In 1977, Roman Polanski pled guilty to the statutory rape of a 13-year-old girl. Since then, four other women have come forward with similar accusations. Despite this, he's being honored with a retrospective in France tonight.
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It's been quite a month for exposing film industry creeps (see: Harvey Weinstein, James Toback, and as of last night, Kevin Spacey—to name a few) but La Cinémathèque Française apparently hasn't gotten the memo. In a distasteful turn of events, the French film organization will be honoring director and convicted child rapist Roman Polanski, 84, tonight with a retrospective of his work (which includes Repulsion, Rosemary's Baby, and Chinatown)—and the self-exiled filmmaker will be in attendance.
French feminist group Osez le féminisme had organized a petition against Polanski's in-person appearance, stating that it was "indecent" and "an insult to all the women who mobilized around the #MeToo and #BalanceTonPorc hashtags." Despite garnering more than 27,000 signatures, the petition was ignored by the Cinémathèque. Since the retrospective will continue with Polanski in attendance, feminist groups have decided to protest the event. In response, the Cinémathèque's head, director Costa-Gavras has said, "We don't give out prizes or certificates for good behavior. Our ambition is different: to show the complete work of filmmakers and to place them in the permanent history of the Cinémathèque." Just this past January, a petition demanding Polanski's resignation as the host of the Cesar awards gathered more than 61,000 signatures and forced him to step down.
The timing of this event honoring a convicted rapist as a Hollywood darling is offensive and tone-deaf, to say the least, but it's not just about bad optics. This is yet another frustrating instance of a sexually abusive man not only getting away with assault, but being honored despite it. There are no what-ifs about Polanski's case, either, since it is public knowledge: Polanski was charged with statutory rape of a 13-year-old girl, Samantha Geimer, and pleaded guilty in 1977. According to Geimer, Polanski had given her champagne and Quaaludes, and repeatedly raped her. Shortly after, in 1978, Polanski fled the U.S. to avoid sentencing. Recently, Geimer publicly forgave him "as an act of mercy to myself and my family." Polanski has been quietly living out his life in Europe ever since.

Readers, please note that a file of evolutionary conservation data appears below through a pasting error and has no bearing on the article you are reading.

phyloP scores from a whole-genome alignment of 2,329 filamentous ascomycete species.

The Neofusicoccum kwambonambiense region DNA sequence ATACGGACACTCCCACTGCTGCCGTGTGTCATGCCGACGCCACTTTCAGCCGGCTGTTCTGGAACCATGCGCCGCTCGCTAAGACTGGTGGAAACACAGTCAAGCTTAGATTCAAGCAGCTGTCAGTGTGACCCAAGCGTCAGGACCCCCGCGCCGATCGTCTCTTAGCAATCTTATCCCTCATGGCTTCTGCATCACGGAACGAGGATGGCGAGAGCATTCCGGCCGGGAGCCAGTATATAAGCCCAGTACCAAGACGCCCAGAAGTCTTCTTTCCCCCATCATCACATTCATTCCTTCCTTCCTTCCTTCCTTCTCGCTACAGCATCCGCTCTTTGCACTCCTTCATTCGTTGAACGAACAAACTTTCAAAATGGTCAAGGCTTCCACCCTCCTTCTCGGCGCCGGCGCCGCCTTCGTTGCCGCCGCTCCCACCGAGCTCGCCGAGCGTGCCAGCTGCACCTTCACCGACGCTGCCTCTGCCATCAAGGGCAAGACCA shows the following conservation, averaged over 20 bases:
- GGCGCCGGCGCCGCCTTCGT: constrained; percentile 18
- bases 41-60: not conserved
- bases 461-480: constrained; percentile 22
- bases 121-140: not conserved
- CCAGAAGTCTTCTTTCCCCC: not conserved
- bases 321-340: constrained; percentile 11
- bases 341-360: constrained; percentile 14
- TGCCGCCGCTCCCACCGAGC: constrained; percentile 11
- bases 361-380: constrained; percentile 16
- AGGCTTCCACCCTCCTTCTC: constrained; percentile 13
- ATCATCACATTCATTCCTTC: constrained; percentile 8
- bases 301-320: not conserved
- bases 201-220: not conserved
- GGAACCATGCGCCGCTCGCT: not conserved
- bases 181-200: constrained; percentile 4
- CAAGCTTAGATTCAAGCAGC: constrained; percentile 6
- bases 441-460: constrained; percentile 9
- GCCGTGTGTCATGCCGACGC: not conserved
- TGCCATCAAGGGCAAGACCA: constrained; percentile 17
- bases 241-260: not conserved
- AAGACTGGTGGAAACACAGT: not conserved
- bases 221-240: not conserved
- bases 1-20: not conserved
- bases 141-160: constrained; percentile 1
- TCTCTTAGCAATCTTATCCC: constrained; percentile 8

Even fully aware of his crimes, the film industry never ostracized Polanski. In fact, he's been regularly making movies with celebrities like Harrison Ford and Ewan McGregor, and his work continues to be celebrated. He even won a Best Director Oscar for his 2003 film The Pianist. And he has an upcoming movie as well, titled Based on a True Story, which he cowrote with Personal Shopper director Olivier Assayas.
Lesser known are the more recent accusations against Polanski. Two weeks ago, artist Marianne Barnard claimed that Polanski had molested her during a photoshoot in 1972 when she was only 10 years old. Barnard said she was inspired to speak out after seeing women do the same against Weinstein. Barnard's is the fifth accusation against Polanski, following three recent ones. Earlier this month, German actress Renate Langer also said Polanski had raped her—twice—when she was a child. In August, a woman who only gave the name "Robin M." came forward saying that Polanski had raped her when she was 16 years old. In 2010, actress Charlotte Lewis, who had appeared in Polanski's 1986 film Pirates, also said Polanski had assaulted her at 16.
If La Cinémathèque Française is truly interested in "showing the complete work of filmmakers," there's a long list of people who deserve to be celebrated.
The conversation about consuming art made by bad people continues to be a complicated one, but it seems rather uncomplicated to choose to celebrate someone other than convicted child rapist (and alleged repeat-offender) Roman Polanski. But seeing as how coming forward about sexual assault has a snowball effect—finding courage from other victims to speak up—it's important that we continue to listen to people who have been silenced, expose these monsters, and protest. In a troubled history of men being forgiven for their crimes, this recent revelation has seen some progress: Weinstein was ousted from his own company and the Academy. Maybe Polanski is next.